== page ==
Frederic Friedel and logic puzzles at the Kramnik Camp
The Kramnik Microsense India Chess Program was a big success. But do you know who came up with the idea of the 14th World Champion training Indian talents? It was the co-founder of ChessBase Frederic Friedel. Hence, when the camp took place in Chens Sur Leman, France from 14th to 25th of August 2019, Frederic decided to pay a visit to the camp. He wanted to meet his old friend Vladimir, see how the camp was going on and most importantly, pose the young kids with logic puzzles which he had prepared over a period of many years! In this article we tell you all about Frederic's puzzles and also ask you to solve them!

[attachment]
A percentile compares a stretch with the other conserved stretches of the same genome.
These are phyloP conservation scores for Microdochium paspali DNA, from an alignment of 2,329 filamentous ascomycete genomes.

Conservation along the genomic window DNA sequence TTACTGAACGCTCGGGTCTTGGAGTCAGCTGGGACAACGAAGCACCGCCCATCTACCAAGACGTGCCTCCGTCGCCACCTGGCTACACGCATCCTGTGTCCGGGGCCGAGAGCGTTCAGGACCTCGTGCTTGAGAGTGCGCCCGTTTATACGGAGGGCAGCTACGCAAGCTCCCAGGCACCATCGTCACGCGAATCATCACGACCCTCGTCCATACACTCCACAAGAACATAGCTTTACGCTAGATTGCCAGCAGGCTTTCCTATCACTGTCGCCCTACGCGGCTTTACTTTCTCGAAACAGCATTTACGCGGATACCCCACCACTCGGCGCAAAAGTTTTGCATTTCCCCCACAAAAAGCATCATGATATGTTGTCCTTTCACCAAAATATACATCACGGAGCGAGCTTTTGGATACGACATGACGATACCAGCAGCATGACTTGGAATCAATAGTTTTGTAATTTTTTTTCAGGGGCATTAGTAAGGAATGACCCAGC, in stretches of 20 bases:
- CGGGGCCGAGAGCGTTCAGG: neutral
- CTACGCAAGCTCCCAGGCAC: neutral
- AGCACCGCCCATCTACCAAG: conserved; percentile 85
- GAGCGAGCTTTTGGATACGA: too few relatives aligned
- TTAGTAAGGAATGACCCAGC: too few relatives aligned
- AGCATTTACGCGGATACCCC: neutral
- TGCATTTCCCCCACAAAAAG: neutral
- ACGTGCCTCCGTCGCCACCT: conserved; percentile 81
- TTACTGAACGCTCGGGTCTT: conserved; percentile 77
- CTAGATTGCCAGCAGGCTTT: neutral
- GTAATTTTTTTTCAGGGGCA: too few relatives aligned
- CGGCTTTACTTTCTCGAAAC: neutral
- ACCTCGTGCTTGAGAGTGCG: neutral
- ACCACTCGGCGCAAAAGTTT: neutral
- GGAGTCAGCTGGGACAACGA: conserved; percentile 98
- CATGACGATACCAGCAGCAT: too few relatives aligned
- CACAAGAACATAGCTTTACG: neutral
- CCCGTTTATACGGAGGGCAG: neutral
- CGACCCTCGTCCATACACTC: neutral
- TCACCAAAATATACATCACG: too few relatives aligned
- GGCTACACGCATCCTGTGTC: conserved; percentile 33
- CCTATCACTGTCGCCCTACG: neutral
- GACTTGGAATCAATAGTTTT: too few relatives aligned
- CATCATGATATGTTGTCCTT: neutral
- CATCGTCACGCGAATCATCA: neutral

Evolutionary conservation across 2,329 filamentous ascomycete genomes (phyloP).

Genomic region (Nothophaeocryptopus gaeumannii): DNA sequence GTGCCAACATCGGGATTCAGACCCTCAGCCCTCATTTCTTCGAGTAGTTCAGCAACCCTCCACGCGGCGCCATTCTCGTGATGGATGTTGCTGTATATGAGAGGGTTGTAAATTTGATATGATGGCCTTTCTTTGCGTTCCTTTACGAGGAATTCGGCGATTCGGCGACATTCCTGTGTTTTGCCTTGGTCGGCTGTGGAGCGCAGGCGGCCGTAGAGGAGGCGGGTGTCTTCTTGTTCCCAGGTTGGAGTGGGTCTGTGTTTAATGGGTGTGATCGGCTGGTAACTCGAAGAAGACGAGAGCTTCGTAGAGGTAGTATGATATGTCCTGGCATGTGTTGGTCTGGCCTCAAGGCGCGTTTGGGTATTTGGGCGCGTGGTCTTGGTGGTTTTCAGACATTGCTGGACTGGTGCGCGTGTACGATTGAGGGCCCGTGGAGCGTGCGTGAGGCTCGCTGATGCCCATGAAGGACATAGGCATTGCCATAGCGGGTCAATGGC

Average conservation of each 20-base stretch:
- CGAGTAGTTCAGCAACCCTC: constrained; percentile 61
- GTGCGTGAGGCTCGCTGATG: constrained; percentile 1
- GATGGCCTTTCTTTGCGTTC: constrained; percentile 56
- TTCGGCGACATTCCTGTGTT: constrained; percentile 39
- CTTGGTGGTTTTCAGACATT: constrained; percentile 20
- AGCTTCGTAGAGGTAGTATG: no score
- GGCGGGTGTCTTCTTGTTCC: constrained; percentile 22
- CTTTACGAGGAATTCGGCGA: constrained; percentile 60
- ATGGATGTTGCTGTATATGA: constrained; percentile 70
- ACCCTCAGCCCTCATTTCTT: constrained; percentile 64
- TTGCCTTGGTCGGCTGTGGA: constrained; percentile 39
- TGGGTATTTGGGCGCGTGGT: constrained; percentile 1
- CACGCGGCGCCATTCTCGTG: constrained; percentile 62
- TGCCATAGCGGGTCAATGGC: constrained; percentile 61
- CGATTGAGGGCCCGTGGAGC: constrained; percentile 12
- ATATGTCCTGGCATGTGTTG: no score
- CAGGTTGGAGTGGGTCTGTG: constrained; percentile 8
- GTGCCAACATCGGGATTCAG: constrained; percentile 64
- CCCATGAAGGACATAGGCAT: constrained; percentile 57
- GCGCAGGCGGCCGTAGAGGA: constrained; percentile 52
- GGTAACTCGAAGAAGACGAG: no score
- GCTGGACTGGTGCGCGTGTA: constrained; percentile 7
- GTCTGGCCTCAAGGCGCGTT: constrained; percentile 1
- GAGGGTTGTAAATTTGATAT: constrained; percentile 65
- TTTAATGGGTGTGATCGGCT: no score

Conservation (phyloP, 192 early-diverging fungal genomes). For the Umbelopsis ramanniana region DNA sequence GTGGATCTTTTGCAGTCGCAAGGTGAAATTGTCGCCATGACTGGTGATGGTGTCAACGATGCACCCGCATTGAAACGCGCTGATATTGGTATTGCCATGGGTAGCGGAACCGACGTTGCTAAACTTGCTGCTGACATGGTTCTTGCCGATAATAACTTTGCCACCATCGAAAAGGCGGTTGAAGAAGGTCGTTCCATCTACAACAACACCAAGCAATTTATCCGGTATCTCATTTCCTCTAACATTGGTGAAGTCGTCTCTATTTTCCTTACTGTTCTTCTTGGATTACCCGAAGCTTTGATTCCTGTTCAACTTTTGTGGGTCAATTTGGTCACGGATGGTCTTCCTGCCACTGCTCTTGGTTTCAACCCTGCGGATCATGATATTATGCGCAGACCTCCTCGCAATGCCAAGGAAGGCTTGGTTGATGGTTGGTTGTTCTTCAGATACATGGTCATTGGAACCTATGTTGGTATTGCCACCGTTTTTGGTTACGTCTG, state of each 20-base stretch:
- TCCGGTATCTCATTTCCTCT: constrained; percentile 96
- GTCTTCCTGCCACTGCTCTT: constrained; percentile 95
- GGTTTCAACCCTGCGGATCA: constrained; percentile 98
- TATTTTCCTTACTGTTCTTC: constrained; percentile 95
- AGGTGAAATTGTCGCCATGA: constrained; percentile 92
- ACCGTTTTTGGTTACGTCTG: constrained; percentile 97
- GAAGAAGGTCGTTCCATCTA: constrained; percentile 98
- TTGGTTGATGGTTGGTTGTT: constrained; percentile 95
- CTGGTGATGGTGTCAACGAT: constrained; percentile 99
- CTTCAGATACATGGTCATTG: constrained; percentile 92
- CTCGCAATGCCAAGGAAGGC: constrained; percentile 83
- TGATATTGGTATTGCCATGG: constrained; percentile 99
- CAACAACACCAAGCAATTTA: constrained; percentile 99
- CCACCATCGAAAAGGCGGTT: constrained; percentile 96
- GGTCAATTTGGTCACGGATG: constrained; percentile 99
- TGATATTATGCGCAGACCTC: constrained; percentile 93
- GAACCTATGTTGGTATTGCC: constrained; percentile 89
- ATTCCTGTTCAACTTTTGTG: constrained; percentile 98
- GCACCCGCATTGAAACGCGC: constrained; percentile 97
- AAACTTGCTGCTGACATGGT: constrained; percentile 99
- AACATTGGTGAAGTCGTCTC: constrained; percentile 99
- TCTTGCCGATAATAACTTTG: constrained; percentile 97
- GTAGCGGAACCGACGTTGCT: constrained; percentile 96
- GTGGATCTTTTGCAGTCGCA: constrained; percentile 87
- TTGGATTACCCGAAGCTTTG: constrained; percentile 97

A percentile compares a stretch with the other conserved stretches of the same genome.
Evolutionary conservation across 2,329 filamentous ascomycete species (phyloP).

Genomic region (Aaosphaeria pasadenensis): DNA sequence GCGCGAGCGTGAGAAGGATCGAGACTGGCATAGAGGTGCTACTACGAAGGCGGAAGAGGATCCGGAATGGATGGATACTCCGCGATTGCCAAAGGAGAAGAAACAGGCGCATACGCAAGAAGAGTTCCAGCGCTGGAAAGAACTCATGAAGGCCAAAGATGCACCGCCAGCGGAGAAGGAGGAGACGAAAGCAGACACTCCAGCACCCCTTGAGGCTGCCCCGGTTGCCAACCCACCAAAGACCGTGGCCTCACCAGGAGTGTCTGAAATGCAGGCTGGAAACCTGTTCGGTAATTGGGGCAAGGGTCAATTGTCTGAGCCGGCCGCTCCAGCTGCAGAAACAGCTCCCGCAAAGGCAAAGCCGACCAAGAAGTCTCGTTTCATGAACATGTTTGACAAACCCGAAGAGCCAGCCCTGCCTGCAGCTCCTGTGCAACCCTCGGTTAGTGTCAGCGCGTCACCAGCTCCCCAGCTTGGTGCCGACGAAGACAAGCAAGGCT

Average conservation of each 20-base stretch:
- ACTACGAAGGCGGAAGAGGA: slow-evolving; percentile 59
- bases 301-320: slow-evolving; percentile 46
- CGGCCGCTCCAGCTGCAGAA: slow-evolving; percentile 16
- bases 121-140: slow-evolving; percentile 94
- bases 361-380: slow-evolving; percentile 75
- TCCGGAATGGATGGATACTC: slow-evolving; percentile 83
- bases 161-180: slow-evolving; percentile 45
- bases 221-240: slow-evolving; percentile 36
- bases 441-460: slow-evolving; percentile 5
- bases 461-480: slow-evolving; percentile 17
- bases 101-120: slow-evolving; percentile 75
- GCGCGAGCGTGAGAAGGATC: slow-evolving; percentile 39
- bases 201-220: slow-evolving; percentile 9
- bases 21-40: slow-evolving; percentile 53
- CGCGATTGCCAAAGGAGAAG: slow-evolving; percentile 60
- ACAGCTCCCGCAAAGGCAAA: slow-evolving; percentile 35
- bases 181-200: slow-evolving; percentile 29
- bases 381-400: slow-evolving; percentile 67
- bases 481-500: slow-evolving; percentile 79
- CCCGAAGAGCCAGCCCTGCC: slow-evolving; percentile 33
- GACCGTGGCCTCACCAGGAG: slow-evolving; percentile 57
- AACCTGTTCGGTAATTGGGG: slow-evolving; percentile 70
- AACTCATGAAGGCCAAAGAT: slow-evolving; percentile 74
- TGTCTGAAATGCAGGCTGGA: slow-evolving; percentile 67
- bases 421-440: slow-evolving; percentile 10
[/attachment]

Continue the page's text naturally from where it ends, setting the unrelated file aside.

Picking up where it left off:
A lot of wonderful things have happened in the chess world thanks to collaborations. When two competent forces meet each other they are bound to create something of value. But the important thing lies in bringing these two forces together. One of the persons who has been responsible for quite a few major collaborations in the chess world is Frederic Friedel. The co-founder of ChessBase played his part in ensuring that Magnus Carlsen got together with Garry Kasparov and trained with him in 2009. Within a few months of their work, Carlsen rose from no.4 in the world to no.1. Frederic also played a big role in putting Anand and Kramnik in touch with each during Anand's World Championship Match against Topalov in 2010. Anand has publicly mentioned after the match that Vlady's help in his preparation has been invaluable. Frederic also helped a very young Anish Giri meet World Champion Vishy Anand in 2010 and work for a couple of days before the latter's World Championship Match. This meet with one of the finest chess players in the world, greatly inspired Giri back then and motivated him to become a stronger chess player. At the age of 73, Frederic has already retired from his role as the Editor-in-Chief of the ChessBase newspage. But what hasn't stopped is his constant ability to bring about useful collaborations in the chess world.